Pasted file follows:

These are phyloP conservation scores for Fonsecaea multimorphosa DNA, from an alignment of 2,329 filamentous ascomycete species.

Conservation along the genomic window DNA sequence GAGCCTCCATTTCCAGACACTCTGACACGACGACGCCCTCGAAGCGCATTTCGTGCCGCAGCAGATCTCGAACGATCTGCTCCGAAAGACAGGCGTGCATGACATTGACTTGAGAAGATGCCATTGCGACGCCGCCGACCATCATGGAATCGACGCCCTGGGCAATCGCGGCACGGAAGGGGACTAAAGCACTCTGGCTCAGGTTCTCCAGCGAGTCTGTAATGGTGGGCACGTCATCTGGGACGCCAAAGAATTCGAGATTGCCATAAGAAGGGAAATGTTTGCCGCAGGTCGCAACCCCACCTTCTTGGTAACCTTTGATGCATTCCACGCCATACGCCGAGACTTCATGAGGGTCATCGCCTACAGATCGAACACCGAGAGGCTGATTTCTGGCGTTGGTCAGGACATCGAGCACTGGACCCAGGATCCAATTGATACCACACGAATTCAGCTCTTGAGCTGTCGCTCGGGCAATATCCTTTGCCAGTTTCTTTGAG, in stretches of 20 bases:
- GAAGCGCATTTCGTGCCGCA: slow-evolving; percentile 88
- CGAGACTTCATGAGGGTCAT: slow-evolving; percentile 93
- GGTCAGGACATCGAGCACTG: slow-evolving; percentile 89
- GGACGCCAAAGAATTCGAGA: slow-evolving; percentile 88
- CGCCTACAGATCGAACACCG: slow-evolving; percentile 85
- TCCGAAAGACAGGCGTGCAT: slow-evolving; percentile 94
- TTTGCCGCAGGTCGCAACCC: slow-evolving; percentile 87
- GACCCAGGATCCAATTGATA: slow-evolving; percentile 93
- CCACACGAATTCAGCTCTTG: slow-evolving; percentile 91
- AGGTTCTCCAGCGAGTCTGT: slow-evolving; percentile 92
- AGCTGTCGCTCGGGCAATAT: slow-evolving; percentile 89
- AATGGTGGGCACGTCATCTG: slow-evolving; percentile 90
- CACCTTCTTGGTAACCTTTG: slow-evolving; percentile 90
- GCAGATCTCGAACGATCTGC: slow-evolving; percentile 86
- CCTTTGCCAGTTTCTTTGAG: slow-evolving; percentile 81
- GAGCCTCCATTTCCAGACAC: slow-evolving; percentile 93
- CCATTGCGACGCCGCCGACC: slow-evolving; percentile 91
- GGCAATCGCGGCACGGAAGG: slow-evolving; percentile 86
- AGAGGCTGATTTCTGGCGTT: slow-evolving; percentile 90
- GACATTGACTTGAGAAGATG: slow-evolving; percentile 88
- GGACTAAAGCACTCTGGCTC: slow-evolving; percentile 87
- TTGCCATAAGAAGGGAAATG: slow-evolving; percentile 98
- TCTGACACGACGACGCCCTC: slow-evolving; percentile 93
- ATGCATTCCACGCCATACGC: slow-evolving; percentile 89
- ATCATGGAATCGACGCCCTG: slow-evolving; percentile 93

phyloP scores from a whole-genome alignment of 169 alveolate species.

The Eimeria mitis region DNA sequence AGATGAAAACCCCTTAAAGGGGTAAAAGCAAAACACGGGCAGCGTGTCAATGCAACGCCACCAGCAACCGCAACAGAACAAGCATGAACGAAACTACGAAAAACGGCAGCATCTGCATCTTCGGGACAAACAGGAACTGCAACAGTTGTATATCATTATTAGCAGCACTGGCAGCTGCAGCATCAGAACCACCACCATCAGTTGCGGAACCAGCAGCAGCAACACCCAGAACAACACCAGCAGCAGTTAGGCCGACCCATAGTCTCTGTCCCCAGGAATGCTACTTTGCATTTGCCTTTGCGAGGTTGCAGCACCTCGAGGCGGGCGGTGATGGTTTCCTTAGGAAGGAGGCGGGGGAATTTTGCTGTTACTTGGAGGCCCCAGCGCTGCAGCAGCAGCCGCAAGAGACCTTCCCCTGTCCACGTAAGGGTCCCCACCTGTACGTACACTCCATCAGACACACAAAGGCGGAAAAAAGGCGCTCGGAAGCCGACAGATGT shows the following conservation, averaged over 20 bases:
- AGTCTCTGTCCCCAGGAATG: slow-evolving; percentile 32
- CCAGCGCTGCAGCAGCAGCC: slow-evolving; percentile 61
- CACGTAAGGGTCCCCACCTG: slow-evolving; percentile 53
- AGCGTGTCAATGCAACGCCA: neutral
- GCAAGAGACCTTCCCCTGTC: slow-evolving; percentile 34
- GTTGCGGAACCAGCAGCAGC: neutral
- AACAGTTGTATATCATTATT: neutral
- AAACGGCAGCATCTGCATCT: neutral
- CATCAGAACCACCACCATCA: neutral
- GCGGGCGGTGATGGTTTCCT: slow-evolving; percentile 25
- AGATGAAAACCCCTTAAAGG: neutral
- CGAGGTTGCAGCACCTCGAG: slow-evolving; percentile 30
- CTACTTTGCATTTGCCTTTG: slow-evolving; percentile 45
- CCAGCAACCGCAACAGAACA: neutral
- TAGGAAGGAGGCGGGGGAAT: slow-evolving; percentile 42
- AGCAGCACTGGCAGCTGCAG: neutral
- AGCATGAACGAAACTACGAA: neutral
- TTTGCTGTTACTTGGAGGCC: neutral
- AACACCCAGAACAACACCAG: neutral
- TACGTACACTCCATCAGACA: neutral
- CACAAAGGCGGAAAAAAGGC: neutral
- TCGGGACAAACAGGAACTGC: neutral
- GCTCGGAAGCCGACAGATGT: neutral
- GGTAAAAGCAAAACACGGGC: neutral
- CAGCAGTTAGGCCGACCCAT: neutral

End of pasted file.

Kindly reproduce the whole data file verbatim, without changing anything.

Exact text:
These are phyloP conservation scores for Fonsecaea multimorphosa DNA, from an alignment of 2,329 filamentous ascomycete species.

Conservation along the genomic window DNA sequence GAGCCTCCATTTCCAGACACTCTGACACGACGACGCCCTCGAAGCGCATTTCGTGCCGCAGCAGATCTCGAACGATCTGCTCCGAAAGACAGGCGTGCATGACATTGACTTGAGAAGATGCCATTGCGACGCCGCCGACCATCATGGAATCGACGCCCTGGGCAATCGCGGCACGGAAGGGGACTAAAGCACTCTGGCTCAGGTTCTCCAGCGAGTCTGTAATGGTGGGCACGTCATCTGGGACGCCAAAGAATTCGAGATTGCCATAAGAAGGGAAATGTTTGCCGCAGGTCGCAACCCCACCTTCTTGGTAACCTTTGATGCATTCCACGCCATACGCCGAGACTTCATGAGGGTCATCGCCTACAGATCGAACACCGAGAGGCTGATTTCTGGCGTTGGTCAGGACATCGAGCACTGGACCCAGGATCCAATTGATACCACACGAATTCAGCTCTTGAGCTGTCGCTCGGGCAATATCCTTTGCCAGTTTCTTTGAG, in stretches of 20 bases:
- GAAGCGCATTTCGTGCCGCA: slow-evolving; percentile 88
- CGAGACTTCATGAGGGTCAT: slow-evolving; percentile 93
- GGTCAGGACATCGAGCACTG: slow-evolving; percentile 89
- GGACGCCAAAGAATTCGAGA: slow-evolving; percentile 88
- CGCCTACAGATCGAACACCG: slow-evolving; percentile 85
- TCCGAAAGACAGGCGTGCAT: slow-evolving; percentile 94
- TTTGCCGCAGGTCGCAACCC: slow-evolving; percentile 87
- GACCCAGGATCCAATTGATA: slow-evolving; percentile 93
- CCACACGAATTCAGCTCTTG: slow-evolving; percentile 91
- AGGTTCTCCAGCGAGTCTGT: slow-evolving; percentile 92
- AGCTGTCGCTCGGGCAATAT: slow-evolving; percentile 89
- AATGGTGGGCACGTCATCTG: slow-evolving; percentile 90
- CACCTTCTTGGTAACCTTTG: slow-evolving; percentile 90
- GCAGATCTCGAACGATCTGC: slow-evolving; percentile 86
- CCTTTGCCAGTTTCTTTGAG: slow-evolving; percentile 81
- GAGCCTCCATTTCCAGACAC: slow-evolving; percentile 93
- CCATTGCGACGCCGCCGACC: slow-evolving; percentile 91
- GGCAATCGCGGCACGGAAGG: slow-evolving; percentile 86
- AGAGGCTGATTTCTGGCGTT: slow-evolving; percentile 90
- GACATTGACTTGAGAAGATG: slow-evolving; percentile 88
- GGACTAAAGCACTCTGGCTC: slow-evolving; percentile 87
- TTGCCATAAGAAGGGAAATG: slow-evolving; percentile 98
- TCTGACACGACGACGCCCTC: slow-evolving; percentile 93
- ATGCATTCCACGCCATACGC: slow-evolving; percentile 89
- ATCATGGAATCGACGCCCTG: slow-evolving; percentile 93

phyloP scores from a whole-genome alignment of 169 alveolate species.

The Eimeria mitis region DNA sequence AGATGAAAACCCCTTAAAGGGGTAAAAGCAAAACACGGGCAGCGTGTCAATGCAACGCCACCAGCAACCGCAACAGAACAAGCATGAACGAAACTACGAAAAACGGCAGCATCTGCATCTTCGGGACAAACAGGAACTGCAACAGTTGTATATCATTATTAGCAGCACTGGCAGCTGCAGCATCAGAACCACCACCATCAGTTGCGGAACCAGCAGCAGCAACACCCAGAACAACACCAGCAGCAGTTAGGCCGACCCATAGTCTCTGTCCCCAGGAATGCTACTTTGCATTTGCCTTTGCGAGGTTGCAGCACCTCGAGGCGGGCGGTGATGGTTTCCTTAGGAAGGAGGCGGGGGAATTTTGCTGTTACTTGGAGGCCCCAGCGCTGCAGCAGCAGCCGCAAGAGACCTTCCCCTGTCCACGTAAGGGTCCCCACCTGTACGTACACTCCATCAGACACACAAAGGCGGAAAAAAGGCGCTCGGAAGCCGACAGATGT shows the following conservation, averaged over 20 bases:
- AGTCTCTGTCCCCAGGAATG: slow-evolving; percentile 32
- CCAGCGCTGCAGCAGCAGCC: slow-evolving; percentile 61
- CACGTAAGGGTCCCCACCTG: slow-evolving; percentile 53
- AGCGTGTCAATGCAACGCCA: neutral
- GCAAGAGACCTTCCCCTGTC: slow-evolving; percentile 34
- GTTGCGGAACCAGCAGCAGC: neutral
- AACAGTTGTATATCATTATT: neutral
- AAACGGCAGCATCTGCATCT: neutral
- CATCAGAACCACCACCATCA: neutral
- GCGGGCGGTGATGGTTTCCT: slow-evolving; percentile 25
- AGATGAAAACCCCTTAAAGG: neutral
- CGAGGTTGCAGCACCTCGAG: slow-evolving; percentile 30
- CTACTTTGCATTTGCCTTTG: slow-evolving; percentile 45
- CCAGCAACCGCAACAGAACA: neutral
- TAGGAAGGAGGCGGGGGAAT: slow-evolving; percentile 42
- AGCAGCACTGGCAGCTGCAG: neutral
- AGCATGAACGAAACTACGAA: neutral
- TTTGCTGTTACTTGGAGGCC: neutral
- AACACCCAGAACAACACCAG: neutral
- TACGTACACTCCATCAGACA: neutral
- CACAAAGGCGGAAAAAAGGC: neutral
- TCGGGACAAACAGGAACTGC: neutral
- GCTCGGAAGCCGACAGATGT: neutral
- GGTAAAAGCAAAACACGGGC: neutral
- CAGCAGTTAGGCCGACCCAT: neutral